Welcome!

Cloud, Big Data, and the Internet of Things

Automic Blog

Subscribe to Automic Blog: eMailAlertsEmail Alerts
Get Automic Blog via: homepageHomepage mobileMobile rssRSS facebookFacebook twitterTwitter linkedinLinkedIn


Related Topics: Cloud Computing, Infrastructure On Demand, DevOps Journal

Article

Redefining the Data Center By @Automic | @CloudExpo [#Cloud]

Why infrastructure-as-a-service (IaaS) technology is having such a seismic impact on the data center model

Infrastructure Service Clouds: Redefining the Data Center
By Michael Schmidt

Infrastructure service cloud technology is proving as popular as flowers in the Spring. Recent research reveals that the Global Infrastructure as a Service (IaaS) Market will post a compound annual growth rate (CAGR) of 42.9% from 2015-2019. Indeed, many believe the shift induced by IaaS is so seismic it can be compared to the introduction of an independent power grid, which led to the detachment of power production from its location of use and replaced co-located power generators with central power plants.

So what's behind this demand, why is it so disruptive and what will its impact be?

To see that far forward, we need to look back to the start. First, a quick history lesson on IaaS. It is a cloud computing technology, which extends the concepts of hardware virtualization-technologies used to detach compute, storage and network resources from their underlying physical hardware.

IaaS complements hardware virtualization for storage, network and compute resources with intelligent pooling and allocation mechanisms to make these resources available anywhere, anytime, at almost any scale. Amazon was at the IaaS vanguard with their Amazon Web Services solution, quickly followed the open source OpenStack service, and IBM, HP and others following behind with their private cloud stacks.

Why IaaS is proving so popular
What's behind this predicted 42% growth in IaaS over the next four years? Businesses understand that IaaS has two major advantages over legacy data center technologies: optimized resource utilization and on-demand capacity.

These two characteristics build upon the significantly increased elasticity of compute power, storage capacity and network bandwidth enabled through the cloud technology. The consumption of resources is not bound to a specific application or customer, which means resources can be spread amongst a bigger pool of customers or applications, balancing demand over time across this pool.

Compare that to a traditional, non-IaaS data center environment. Here, dedicated server hardware is heavily under-utilized, because each specific server has to be sized according to the maximum power requirements for its specific application, which often lies well above the average. Storage suffers the same-and equally expensive-problem.

Moreover, IaaS enables the rapid ramp-up of new capacity whenever planned or unplanned demand calls for it. In the traditional non-IaaS environment, it took days-sometimes weeks-to satisfy the sudden spikes in demand, with hardware needing to be procured, installed and commissioned.  With IaaS, any call for greater capacity can be answered in minutes, with minimal resource intervention too.

All of this makes IaaS an attractive proposition for businesses with dynamic demands on their workloads.

Why IaaS is a disruptive technology
New technologies come and go frequently-think DAT tape, BluRay and the Apple Newton-but IaaS shows many characteristics of being a lasting, disruptive technology. You don't have to look far to understand why.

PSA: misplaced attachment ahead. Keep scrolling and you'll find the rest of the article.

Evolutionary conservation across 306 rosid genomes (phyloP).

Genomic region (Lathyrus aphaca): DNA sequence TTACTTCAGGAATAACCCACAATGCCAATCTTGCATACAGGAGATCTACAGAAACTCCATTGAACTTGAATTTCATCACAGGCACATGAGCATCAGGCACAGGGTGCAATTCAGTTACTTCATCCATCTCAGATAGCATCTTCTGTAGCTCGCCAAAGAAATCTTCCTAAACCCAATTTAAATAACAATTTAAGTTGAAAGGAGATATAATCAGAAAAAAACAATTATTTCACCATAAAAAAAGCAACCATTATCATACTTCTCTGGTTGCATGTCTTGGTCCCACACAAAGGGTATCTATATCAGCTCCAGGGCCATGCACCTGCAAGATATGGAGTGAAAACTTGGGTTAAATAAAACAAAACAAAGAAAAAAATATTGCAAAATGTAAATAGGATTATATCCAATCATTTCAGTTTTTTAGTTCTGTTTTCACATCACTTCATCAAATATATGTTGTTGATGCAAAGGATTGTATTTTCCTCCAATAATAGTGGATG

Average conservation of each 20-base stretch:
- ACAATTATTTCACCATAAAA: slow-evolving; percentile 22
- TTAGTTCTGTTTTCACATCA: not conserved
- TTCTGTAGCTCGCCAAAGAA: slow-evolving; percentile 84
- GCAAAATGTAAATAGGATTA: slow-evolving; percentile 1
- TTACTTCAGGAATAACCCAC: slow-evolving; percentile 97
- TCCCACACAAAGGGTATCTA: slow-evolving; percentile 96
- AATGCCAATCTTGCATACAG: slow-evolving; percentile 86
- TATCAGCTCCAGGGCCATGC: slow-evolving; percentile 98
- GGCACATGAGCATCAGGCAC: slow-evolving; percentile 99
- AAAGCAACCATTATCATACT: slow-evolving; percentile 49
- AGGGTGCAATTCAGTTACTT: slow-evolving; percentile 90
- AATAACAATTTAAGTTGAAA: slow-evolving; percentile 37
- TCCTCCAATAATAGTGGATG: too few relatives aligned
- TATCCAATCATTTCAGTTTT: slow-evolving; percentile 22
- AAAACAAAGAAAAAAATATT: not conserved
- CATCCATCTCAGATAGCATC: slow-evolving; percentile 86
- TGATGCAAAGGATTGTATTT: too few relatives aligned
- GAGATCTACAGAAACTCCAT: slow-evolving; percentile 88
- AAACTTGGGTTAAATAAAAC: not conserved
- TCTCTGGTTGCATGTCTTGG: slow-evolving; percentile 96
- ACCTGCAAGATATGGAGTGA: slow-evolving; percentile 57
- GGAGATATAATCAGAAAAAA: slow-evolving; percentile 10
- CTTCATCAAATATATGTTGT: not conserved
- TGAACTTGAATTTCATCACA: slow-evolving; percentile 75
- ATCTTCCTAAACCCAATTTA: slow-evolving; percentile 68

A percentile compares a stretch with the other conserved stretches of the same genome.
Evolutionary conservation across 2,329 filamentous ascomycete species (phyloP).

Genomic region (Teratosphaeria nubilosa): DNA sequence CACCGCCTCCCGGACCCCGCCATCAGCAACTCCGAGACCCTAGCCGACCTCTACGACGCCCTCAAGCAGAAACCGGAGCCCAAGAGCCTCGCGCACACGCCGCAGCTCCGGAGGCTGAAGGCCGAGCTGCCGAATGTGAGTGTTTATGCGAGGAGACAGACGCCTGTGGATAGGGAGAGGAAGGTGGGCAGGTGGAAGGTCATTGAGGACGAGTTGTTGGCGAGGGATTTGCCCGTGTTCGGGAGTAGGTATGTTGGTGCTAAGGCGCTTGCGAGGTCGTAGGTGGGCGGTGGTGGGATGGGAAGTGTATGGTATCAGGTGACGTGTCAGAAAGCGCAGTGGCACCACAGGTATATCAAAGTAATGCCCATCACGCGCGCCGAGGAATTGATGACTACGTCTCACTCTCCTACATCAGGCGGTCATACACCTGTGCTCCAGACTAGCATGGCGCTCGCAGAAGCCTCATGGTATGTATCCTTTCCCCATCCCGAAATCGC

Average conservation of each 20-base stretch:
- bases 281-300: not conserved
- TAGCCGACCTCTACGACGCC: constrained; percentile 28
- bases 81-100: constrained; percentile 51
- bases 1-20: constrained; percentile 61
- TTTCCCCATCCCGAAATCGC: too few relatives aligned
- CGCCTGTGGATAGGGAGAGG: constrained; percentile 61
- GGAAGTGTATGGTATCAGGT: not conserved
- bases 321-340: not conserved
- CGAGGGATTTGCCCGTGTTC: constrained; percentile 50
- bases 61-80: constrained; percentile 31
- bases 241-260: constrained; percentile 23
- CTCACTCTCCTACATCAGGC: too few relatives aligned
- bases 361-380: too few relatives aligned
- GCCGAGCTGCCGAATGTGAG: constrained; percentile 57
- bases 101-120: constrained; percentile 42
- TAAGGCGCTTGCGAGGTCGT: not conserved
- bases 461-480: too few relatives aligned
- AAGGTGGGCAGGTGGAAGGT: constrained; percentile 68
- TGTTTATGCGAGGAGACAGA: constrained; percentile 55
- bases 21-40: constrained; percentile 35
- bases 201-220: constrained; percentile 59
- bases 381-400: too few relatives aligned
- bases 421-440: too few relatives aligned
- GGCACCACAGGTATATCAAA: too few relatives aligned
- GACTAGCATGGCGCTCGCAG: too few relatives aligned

Like many disruptive technologies, IaaS is cheaper and easier to use. As we've seen, capacity is elastic, and the complexity is masked from the everyday users. IaaS also lacks features valued by the most profitable customers in the industry. For example:

  • Platform support is typically limited to certain versions of Windows and Linux. UNIX derivatives and mainframes-important system platforms for many enterprise customers with legacy applications-are not available in infrastructure service clouds.
  • It is generally not possible to point to a physical location for processing and data storage. This is a severe compliance and security issue for many organizations and a barrier to adoption.

For these reasons, IaaS adoption began with fringe customers and fringe use cases-frequently in small and medium-sized businesses. Meanwhile, the enterprise IT market for IaaS is probably still in an early adopter phase, with the 42.9% CAGR highlighted earlier now kicking in.

However, it is still not clear if this transformation will happen mainly in the form of infrastructure service cloud providers or via the different path of ‘private cloud adoption'. In this scenario, businesses embrace IaaS through their own infrastructure investments (via virtualization and pooling), covering peak loads with infrastructure cloud services purchased externally (referred to as the ‘hybrid cloud').

Whichever course it takes, the potential of IaaS to shake up the market and cause a seismic shift in the data center industry is clearly vivid.

In my follow-up blog, I'll explore the impact of IaaS on outsourcers, software vendors and other stakeholders in the industry value chain. I'll also look at the impact of emerging IaaS trends.

More Stories By Automic Blog

Automic, a leader in business automation, helps enterprises drive competitive advantage by automating their IT factory - from on-premise to the Cloud, Big Data and the Internet of Things.

With offices across North America, Europe and Asia-Pacific, Automic powers over 2,600 customers including Bosch, PSA, BT, Carphone Warehouse, Deutsche Post, Societe Generale, TUI and Swisscom. The company is privately held by EQT. More information can be found at www.automic.com.